Thursday, July 10, 2008

Standing at the Nexus of Change

-- by Sara

OpenLeft invited several feminist and womanist bloggers to participate in a round-robin of guest posts on the meaning of Hillary's success -- and failure -- as a primary candidate, and what implications its has for progressives. The first piece by Melissa McEwen is here. This is the cross-post of the second piece, which is from me.

What did Hillary's campaign -- and, ultimately, her failure -- mean for progressives? My offering is a meditation in four parts.

Hillary was quite possibly the last great feminist heroine we'll see from a passing generation -- that early 1945-1955 cohort of Boomer women -- that produced a historically singular crop of them. And that, in the end, was both her glory and her curse.

The women my age and older who found so much inspiration in her campaign have been down forty years of hard road together, breaking the first rough trails of modern feminism every dogged step of the way. They took quantities of crap that younger women cannot imagine; and won battles that utterly transformed the world for those of us who followed.

But pioneer life is hard, and the grim truth is that you don't always find the paradise you set out for when you were young and full of energy. And the journey changes you, sometimes in ways you could not have forseen and would not have chosen.

I've walked enough of this trail myself to be hauling plenty of baggage of my own. I viscerally understand the feeling that we have earned our place at the table, and we're owed this last piece of validation -- a president who speaks for us -- before we exit stage left. And while I was never a Hillary partisan, I shared the excitement so many of us of a certain age felt at the possibility that this time, the last glass ceiling was finally within rock-throwing range.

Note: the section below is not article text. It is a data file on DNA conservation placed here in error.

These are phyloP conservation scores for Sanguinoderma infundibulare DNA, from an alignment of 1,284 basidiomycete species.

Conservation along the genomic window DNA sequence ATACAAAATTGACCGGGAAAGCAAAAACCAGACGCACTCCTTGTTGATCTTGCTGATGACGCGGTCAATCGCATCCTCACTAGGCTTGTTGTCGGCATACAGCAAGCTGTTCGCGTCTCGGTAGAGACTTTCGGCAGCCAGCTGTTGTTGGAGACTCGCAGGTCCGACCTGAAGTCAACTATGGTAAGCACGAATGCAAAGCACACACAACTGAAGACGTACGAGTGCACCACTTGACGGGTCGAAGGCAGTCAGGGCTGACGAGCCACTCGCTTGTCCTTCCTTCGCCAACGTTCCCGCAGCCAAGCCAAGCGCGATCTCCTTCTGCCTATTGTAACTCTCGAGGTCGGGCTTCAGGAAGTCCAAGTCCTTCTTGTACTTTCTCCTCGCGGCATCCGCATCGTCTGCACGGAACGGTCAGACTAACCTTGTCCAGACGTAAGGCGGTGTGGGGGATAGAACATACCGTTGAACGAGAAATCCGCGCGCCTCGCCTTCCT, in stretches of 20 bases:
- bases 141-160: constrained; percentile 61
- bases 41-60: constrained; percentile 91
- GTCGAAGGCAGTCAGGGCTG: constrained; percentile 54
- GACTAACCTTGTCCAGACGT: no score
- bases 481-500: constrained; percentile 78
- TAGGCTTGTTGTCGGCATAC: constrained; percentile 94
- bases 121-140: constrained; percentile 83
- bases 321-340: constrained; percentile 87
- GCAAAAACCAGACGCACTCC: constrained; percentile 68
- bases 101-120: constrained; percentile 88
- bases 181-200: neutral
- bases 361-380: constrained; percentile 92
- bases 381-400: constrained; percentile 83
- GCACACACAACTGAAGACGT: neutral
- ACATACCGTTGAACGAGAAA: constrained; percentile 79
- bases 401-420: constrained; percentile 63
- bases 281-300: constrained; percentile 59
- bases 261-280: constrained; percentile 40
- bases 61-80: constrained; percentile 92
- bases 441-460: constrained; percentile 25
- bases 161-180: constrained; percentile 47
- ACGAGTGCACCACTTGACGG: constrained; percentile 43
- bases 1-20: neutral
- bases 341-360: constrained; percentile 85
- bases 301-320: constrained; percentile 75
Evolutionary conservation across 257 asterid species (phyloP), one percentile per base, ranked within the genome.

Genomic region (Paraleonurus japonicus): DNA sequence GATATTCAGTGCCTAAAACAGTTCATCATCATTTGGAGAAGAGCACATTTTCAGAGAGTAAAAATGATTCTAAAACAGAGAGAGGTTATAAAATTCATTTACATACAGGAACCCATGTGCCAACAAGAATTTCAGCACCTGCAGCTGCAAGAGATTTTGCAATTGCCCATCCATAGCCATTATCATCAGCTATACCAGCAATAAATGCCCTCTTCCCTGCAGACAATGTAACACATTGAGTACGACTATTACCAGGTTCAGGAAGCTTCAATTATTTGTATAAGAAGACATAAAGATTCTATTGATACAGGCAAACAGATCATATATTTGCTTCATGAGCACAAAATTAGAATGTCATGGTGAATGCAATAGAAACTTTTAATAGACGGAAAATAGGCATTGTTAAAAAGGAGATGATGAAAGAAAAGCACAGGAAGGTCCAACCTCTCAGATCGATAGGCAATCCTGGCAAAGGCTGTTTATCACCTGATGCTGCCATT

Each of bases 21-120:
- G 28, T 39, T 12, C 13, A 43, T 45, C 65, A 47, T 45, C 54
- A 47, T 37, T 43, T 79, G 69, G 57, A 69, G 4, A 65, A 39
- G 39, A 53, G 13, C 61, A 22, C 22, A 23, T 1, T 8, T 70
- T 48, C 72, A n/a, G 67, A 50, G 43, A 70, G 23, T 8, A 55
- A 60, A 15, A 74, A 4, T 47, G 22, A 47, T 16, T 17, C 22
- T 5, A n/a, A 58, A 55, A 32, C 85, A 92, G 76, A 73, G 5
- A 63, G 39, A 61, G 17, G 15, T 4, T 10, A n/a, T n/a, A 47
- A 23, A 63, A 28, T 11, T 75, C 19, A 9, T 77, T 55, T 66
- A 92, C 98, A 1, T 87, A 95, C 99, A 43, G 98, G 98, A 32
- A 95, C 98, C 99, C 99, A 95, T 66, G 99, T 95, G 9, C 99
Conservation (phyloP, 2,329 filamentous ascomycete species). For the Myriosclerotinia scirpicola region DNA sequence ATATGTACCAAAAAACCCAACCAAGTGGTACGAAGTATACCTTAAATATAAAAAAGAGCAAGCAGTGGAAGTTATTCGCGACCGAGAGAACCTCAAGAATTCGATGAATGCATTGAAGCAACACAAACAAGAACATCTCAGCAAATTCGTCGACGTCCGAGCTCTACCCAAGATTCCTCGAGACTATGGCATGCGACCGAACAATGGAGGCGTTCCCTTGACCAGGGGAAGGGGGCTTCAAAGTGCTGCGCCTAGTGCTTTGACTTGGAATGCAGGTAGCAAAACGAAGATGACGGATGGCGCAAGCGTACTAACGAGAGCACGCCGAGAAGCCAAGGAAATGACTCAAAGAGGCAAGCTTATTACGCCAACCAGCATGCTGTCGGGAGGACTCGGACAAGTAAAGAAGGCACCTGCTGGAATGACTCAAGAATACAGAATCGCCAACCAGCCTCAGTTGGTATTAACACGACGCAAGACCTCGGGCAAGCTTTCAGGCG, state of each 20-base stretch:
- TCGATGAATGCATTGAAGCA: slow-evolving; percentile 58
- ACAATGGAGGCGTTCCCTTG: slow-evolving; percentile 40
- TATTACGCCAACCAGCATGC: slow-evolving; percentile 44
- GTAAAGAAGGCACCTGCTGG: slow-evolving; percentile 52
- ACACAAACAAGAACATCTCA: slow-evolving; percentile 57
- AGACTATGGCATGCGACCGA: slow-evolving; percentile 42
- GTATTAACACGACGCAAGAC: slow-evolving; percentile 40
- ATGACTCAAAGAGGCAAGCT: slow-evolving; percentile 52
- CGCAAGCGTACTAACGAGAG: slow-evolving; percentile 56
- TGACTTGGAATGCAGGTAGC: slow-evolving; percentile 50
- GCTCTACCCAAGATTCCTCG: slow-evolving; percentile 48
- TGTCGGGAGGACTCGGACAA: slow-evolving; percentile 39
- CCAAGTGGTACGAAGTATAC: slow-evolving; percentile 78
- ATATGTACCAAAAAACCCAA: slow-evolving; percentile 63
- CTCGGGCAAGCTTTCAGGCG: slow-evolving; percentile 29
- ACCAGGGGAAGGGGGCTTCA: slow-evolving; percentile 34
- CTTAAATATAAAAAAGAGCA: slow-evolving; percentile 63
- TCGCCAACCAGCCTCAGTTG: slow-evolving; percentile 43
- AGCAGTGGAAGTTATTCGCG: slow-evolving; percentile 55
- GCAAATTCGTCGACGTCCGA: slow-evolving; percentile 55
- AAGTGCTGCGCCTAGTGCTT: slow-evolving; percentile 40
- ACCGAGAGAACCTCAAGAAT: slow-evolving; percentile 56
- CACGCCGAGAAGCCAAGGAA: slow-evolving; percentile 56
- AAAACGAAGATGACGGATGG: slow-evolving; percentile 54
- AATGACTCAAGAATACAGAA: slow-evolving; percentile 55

But what we learned from Hillary's campaign is not how far we've come, but -- after all we've survived -- just how far we still have left to go. That's a sad thing to realize this far down the road. And, ironically, black America is probably feeling pretty much the same way about the uglier moments of Obama's campaign. We stopped having national conversations on race and gender somewhere in the early Reagan years; but the rampant sexism and racism of this campaign -- too much of it coming from clueless white men and women in the media, who are clearly still trading in horrific sterotypes of both women and African-Americans in power -- reminded us that we didn't stop having them because anything got resolved. We stopped because people were tired, worn out, and had yelled themselves hoarse and deaf, and wanted to go home and raise their kids and think about something else for a while.

Well, that while's over. And we're left confronting the fact that -- goddamit! -- most of that work is still undone, and we're going to get to spend our final decades having those conversations all over again.